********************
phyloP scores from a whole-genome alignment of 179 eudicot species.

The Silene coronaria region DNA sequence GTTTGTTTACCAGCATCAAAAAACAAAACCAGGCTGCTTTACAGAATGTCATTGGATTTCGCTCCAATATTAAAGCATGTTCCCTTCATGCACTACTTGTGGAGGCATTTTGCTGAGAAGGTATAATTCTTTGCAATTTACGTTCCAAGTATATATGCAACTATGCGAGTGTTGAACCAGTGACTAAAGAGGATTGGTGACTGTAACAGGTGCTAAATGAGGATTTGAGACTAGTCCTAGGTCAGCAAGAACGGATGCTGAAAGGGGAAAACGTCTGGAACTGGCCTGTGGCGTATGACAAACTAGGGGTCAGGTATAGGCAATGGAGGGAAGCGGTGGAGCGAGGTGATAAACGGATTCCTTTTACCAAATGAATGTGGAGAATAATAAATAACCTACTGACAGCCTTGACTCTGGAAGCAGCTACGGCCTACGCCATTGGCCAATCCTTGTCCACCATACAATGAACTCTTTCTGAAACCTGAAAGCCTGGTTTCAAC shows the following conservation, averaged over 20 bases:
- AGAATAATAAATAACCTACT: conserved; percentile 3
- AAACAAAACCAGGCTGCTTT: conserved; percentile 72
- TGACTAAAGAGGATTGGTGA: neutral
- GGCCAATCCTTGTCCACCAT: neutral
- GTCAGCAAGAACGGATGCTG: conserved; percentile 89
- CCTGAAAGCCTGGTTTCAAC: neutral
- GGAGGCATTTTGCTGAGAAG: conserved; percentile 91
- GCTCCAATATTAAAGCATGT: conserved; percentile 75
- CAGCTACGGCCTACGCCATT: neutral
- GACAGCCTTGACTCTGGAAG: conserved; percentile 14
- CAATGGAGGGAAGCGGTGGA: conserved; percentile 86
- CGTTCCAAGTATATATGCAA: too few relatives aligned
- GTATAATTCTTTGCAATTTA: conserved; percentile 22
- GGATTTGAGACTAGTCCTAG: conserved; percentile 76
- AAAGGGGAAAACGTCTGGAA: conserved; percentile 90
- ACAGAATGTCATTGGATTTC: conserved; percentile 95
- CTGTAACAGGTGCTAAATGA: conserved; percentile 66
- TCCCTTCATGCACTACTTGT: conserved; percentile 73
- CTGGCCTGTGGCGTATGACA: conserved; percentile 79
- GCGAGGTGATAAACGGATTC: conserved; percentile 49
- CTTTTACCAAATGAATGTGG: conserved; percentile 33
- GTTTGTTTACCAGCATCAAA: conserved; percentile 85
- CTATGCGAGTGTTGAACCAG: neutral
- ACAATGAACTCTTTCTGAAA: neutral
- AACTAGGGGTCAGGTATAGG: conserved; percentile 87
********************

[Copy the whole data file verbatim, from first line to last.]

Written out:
phyloP scores from a whole-genome alignment of 179 eudicot species.

The Silene coronaria region DNA sequence GTTTGTTTACCAGCATCAAAAAACAAAACCAGGCTGCTTTACAGAATGTCATTGGATTTCGCTCCAATATTAAAGCATGTTCCCTTCATGCACTACTTGTGGAGGCATTTTGCTGAGAAGGTATAATTCTTTGCAATTTACGTTCCAAGTATATATGCAACTATGCGAGTGTTGAACCAGTGACTAAAGAGGATTGGTGACTGTAACAGGTGCTAAATGAGGATTTGAGACTAGTCCTAGGTCAGCAAGAACGGATGCTGAAAGGGGAAAACGTCTGGAACTGGCCTGTGGCGTATGACAAACTAGGGGTCAGGTATAGGCAATGGAGGGAAGCGGTGGAGCGAGGTGATAAACGGATTCCTTTTACCAAATGAATGTGGAGAATAATAAATAACCTACTGACAGCCTTGACTCTGGAAGCAGCTACGGCCTACGCCATTGGCCAATCCTTGTCCACCATACAATGAACTCTTTCTGAAACCTGAAAGCCTGGTTTCAAC shows the following conservation, averaged over 20 bases:
- AGAATAATAAATAACCTACT: conserved; percentile 3
- AAACAAAACCAGGCTGCTTT: conserved; percentile 72
- TGACTAAAGAGGATTGGTGA: neutral
- GGCCAATCCTTGTCCACCAT: neutral
- GTCAGCAAGAACGGATGCTG: conserved; percentile 89
- CCTGAAAGCCTGGTTTCAAC: neutral
- GGAGGCATTTTGCTGAGAAG: conserved; percentile 91
- GCTCCAATATTAAAGCATGT: conserved; percentile 75
- CAGCTACGGCCTACGCCATT: neutral
- GACAGCCTTGACTCTGGAAG: conserved; percentile 14
- CAATGGAGGGAAGCGGTGGA: conserved; percentile 86
- CGTTCCAAGTATATATGCAA: too few relatives aligned
- GTATAATTCTTTGCAATTTA: conserved; percentile 22
- GGATTTGAGACTAGTCCTAG: conserved; percentile 76
- AAAGGGGAAAACGTCTGGAA: conserved; percentile 90
- ACAGAATGTCATTGGATTTC: conserved; percentile 95
- CTGTAACAGGTGCTAAATGA: conserved; percentile 66
- TCCCTTCATGCACTACTTGT: conserved; percentile 73
- CTGGCCTGTGGCGTATGACA: conserved; percentile 79
- GCGAGGTGATAAACGGATTC: conserved; percentile 49
- CTTTTACCAAATGAATGTGG: conserved; percentile 33
- GTTTGTTTACCAGCATCAAA: conserved; percentile 85
- CTATGCGAGTGTTGAACCAG: neutral
- ACAATGAACTCTTTCTGAAA: neutral
- AACTAGGGGTCAGGTATAGG: conserved; percentile 87